A new independent report released by Arup and economist Jim Power highlighted the huge challenge faced in order to reduce light fleet carbon emissions to achieve Government targets.
A key environmental policy to have almost a million electric vehicles (EVs) on the road by 2030 will be a huge challenge unless the Government incentivises and supports dealing with the oldest polluting cars, while exponentially increasing the charging infrastructure nationwide.
The independent report which was commissioned for The Society of the Irish Motor Industry (SIMI) finds the ambition to sell nearly a million electric vehicles by 2030 is extremely challenging. Supply disruptions wrought by Covid-19, Brexit and the global chip supply shortage, combined with potential rare mineral shortages keeping battery prices high, has further delayed the availability of electric vehicles.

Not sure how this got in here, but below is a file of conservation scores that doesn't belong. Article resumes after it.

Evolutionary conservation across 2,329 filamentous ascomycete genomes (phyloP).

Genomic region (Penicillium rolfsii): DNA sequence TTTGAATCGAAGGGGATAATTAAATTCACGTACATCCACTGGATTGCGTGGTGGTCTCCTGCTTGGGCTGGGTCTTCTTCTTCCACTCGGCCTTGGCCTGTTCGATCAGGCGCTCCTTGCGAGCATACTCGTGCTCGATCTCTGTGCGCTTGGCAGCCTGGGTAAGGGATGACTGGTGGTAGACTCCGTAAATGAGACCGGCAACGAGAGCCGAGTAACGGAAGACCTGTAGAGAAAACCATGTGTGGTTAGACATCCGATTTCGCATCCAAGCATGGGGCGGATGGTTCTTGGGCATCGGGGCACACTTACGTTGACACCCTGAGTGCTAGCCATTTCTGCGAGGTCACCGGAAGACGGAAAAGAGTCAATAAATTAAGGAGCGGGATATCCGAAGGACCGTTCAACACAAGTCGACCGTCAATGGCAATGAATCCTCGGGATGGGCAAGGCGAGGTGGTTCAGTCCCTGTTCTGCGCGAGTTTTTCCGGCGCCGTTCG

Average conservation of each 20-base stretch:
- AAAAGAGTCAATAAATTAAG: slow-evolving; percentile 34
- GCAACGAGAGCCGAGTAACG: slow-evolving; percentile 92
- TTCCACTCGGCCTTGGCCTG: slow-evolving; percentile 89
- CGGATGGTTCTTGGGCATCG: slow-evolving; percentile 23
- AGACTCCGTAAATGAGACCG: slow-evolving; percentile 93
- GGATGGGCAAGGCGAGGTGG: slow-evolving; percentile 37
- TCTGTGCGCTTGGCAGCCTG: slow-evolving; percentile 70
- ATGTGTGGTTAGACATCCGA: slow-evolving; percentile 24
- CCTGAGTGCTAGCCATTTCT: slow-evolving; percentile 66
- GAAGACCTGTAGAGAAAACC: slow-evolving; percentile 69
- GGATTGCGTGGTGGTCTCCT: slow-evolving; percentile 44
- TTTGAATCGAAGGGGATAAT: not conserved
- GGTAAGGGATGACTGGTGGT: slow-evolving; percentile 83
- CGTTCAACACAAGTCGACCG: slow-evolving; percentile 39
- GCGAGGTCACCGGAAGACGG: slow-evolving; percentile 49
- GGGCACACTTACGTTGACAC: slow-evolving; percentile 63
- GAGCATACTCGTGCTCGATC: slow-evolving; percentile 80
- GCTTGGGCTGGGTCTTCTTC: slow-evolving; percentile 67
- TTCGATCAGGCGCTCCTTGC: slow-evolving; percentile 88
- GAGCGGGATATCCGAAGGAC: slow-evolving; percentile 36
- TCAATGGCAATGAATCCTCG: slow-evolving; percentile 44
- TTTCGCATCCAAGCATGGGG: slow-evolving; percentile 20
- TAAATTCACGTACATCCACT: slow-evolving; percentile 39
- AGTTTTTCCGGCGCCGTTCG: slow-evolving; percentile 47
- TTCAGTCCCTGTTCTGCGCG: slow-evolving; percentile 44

Economist Jim Power who co-authored said “To sell 945,000 electric and low emitting vehicles by 2030, in line with Government policy is an extremely ambitious target. Ireland is a relatively small right-hand-drive economy and has a slower and smaller supply chain with around 120,000 new car sales per annum (pre-Covid-19) and an average car fleet age of 9 years (2021). The Industry faces numerous challenges global supply chain issues, used car supply scarcity, Brexit disruptions, rising motoring costs. For Ireland to achieve close to the 2030 target both economic and financial fundamentals need to be present. Government support is essential in creating this business environment, through EV grant subsidies, incentives and supporting infrastructure investment which will encourage consumers to take action and expedite sales.”
To download the report and read the full press release please click here.